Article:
“The events unfolding on September 11, 2001 were heinous and New York City became a victim to unforgettable terrorism. That day forward violence and victimisation of the innocent has spread all over the world, and just as I was to start physical work on the Rooftop Garden Installation, the Boston Marathon tragedy happened. Interestingly the installation depicting blood and foliage was decided long before the despicable Boston bombing, but coincidentally became all the more relevant.

“What I heard repeatedly after the Boston events was the term finish line, and it kept taking me to my recent exhibition at the KunstHalle in Berlin, Germany, where as part of my Deutsche Bank Artist of the Year Award, 2013, I had created a very large oval shaped canvas with a folded line in the middle. I think the repetition of the term finish line unconsciously or consciously pushed me to create a line, ending the installation slightly off the expected end of the installation, thus creating a rather obvious finish line. This is an entirely new concept and I have never tried this in any of my site-specific projects before,” explained Qureshi when asked about the suddenness of the borderline of his installation.

“What was very intriguing and interesting to watch was the reaction of the invitees as they arrived to view the installation at the opening night. Upon entering the artwork space they initially hesitated to walk on the installation, and when coaxed reluctantly stepped on the project surface, gradually getting comfortable with the idea of walking on it. This somehow draws a parallel to the human psyche, especially to the mindset of the people living in Pakistan where due to a continuous series of violence people somehow start feeling uneasy without incident. This Rooftop Garden Installation works on the same line, it plays with the psyche of its patrons for when they reach a certain point where the imagery of blood and violence ends they feel uncomfortable walking off it.”

Interestingly I did the same as I was getting ready to step off the installation, Qureshi has thus made his point.

“From a certain angle the installation looks like a blood stained carpet that can be peeled off from this space. This is unlike my previous site-specific installations where I usually weave my painted imagery very strongly with the surface and architectural space I am working with. To me the installation at The Metropolitan Museum of Art appears very different from specific angles. It almost looks like it has been staged, or placed in this space and the painting almost appears artificial in its environment, making it all the more real and exact in its space. The imagery has a life of its own. If I were to compare this work to my previous site-specific projects I feel that this one has an unusual way of making dialogue between the architectural space of the rooftop and my painted imagery.”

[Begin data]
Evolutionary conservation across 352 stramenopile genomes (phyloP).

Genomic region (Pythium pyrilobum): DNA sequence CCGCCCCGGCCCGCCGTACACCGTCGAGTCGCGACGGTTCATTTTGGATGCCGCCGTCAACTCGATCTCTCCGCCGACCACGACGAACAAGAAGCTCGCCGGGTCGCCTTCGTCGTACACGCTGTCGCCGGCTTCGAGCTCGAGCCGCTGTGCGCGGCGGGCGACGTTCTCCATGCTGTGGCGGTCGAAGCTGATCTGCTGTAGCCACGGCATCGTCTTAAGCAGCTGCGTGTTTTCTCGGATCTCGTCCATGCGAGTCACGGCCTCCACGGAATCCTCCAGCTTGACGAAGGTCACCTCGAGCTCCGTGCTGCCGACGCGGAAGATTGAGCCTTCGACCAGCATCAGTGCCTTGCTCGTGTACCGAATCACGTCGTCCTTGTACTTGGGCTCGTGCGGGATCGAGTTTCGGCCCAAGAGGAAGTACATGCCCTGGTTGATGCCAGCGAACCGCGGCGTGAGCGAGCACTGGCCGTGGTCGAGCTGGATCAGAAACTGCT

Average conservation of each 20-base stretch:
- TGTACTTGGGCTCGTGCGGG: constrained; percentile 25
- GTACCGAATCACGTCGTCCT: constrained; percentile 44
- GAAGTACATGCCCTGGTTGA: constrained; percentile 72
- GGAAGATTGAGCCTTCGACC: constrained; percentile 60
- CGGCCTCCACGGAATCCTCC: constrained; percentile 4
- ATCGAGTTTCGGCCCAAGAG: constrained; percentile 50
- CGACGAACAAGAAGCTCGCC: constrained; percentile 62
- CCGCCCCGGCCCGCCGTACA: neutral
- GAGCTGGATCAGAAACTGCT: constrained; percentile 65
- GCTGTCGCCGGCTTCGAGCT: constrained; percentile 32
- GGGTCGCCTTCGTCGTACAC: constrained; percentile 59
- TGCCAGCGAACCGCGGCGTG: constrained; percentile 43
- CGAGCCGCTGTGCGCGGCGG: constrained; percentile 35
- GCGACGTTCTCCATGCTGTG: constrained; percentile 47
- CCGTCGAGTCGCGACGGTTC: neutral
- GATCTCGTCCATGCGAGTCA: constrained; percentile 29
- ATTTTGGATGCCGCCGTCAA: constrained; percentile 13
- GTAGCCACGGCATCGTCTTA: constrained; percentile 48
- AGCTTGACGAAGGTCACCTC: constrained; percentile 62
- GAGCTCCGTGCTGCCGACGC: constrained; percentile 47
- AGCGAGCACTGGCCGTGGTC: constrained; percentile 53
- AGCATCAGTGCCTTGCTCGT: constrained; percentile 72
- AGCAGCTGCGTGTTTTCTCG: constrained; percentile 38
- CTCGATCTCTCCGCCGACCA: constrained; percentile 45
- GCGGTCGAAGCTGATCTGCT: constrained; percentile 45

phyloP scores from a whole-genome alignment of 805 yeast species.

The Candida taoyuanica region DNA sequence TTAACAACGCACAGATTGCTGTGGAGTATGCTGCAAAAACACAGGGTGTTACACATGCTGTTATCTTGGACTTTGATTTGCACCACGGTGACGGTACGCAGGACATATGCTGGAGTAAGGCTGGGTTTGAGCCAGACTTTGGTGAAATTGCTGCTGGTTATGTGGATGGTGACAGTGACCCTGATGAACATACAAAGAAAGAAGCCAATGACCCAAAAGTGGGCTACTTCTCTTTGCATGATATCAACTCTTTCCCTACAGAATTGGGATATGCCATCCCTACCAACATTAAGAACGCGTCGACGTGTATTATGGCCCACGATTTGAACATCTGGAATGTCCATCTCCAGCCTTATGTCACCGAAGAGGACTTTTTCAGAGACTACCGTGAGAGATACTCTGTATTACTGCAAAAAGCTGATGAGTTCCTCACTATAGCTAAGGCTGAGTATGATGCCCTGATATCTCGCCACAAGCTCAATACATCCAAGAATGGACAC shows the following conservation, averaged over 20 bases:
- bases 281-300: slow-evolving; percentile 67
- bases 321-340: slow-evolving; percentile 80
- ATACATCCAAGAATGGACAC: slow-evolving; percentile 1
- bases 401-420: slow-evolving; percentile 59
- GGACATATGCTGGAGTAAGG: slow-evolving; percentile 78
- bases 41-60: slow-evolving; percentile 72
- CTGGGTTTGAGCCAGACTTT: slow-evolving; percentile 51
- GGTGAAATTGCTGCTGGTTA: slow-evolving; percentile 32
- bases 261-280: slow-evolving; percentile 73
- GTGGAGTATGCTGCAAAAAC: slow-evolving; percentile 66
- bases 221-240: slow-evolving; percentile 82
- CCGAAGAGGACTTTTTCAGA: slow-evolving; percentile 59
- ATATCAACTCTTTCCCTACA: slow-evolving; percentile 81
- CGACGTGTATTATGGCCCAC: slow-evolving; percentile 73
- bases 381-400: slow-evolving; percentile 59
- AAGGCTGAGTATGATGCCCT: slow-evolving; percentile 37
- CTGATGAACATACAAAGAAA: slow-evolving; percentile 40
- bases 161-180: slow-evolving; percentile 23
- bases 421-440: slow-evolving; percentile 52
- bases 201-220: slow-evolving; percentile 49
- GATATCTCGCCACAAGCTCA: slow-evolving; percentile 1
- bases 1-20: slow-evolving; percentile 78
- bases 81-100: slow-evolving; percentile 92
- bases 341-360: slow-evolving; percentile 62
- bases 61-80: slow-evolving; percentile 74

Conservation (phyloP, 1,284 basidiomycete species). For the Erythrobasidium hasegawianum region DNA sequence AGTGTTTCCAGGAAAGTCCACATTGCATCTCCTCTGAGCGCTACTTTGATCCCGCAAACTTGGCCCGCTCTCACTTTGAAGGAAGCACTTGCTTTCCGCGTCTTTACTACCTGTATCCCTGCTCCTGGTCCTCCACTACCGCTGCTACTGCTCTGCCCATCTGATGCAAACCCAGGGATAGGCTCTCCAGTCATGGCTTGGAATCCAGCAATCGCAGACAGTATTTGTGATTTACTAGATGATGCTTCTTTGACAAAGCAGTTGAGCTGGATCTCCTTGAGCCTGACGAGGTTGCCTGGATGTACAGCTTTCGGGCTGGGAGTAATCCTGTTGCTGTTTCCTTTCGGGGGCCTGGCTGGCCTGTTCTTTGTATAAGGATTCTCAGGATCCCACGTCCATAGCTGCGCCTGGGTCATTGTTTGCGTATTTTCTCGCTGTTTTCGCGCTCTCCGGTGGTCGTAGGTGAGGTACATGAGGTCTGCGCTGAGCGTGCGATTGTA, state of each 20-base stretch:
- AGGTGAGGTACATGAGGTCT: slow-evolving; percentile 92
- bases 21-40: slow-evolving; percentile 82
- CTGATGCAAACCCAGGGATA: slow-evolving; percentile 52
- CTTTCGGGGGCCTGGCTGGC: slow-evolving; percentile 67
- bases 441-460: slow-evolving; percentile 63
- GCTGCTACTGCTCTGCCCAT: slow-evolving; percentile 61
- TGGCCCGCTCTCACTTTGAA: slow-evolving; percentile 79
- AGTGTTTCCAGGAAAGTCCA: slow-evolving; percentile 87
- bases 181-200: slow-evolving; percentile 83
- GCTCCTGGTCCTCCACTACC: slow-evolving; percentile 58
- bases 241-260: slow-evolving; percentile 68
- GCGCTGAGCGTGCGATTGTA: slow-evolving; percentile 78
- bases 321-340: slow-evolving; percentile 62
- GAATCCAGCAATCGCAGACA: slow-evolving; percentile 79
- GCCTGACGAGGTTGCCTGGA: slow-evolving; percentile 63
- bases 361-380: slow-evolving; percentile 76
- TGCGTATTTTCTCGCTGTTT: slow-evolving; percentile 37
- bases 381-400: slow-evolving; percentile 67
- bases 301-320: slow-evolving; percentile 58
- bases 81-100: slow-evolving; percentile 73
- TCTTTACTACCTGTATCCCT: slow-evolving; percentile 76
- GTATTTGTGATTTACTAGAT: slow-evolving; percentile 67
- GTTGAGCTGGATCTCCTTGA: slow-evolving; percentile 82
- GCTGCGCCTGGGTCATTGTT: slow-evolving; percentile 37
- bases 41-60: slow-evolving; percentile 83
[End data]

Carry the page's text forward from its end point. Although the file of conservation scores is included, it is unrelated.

“Like my other site-specific installations this work will also be washed off after the show is over. The very notion that this installation is temporary in its physical form gives me joy. I feel that its impermanence gives it a unique permanence,and yes it can only be viewed for a finite amount of time, but that is what makes it so different,” added Quershi.

I walked away from the artist swaying to the Pakistani pop music that echoed the halls of the Sculpture Garden at the Met. With pride and a sense of hope, I sipped the rose-water beverage specially prepared for the dreamers who hope for a better tomorrow and borrow from their magnificent historical past in anticipation of a glorious future and the promise it brings.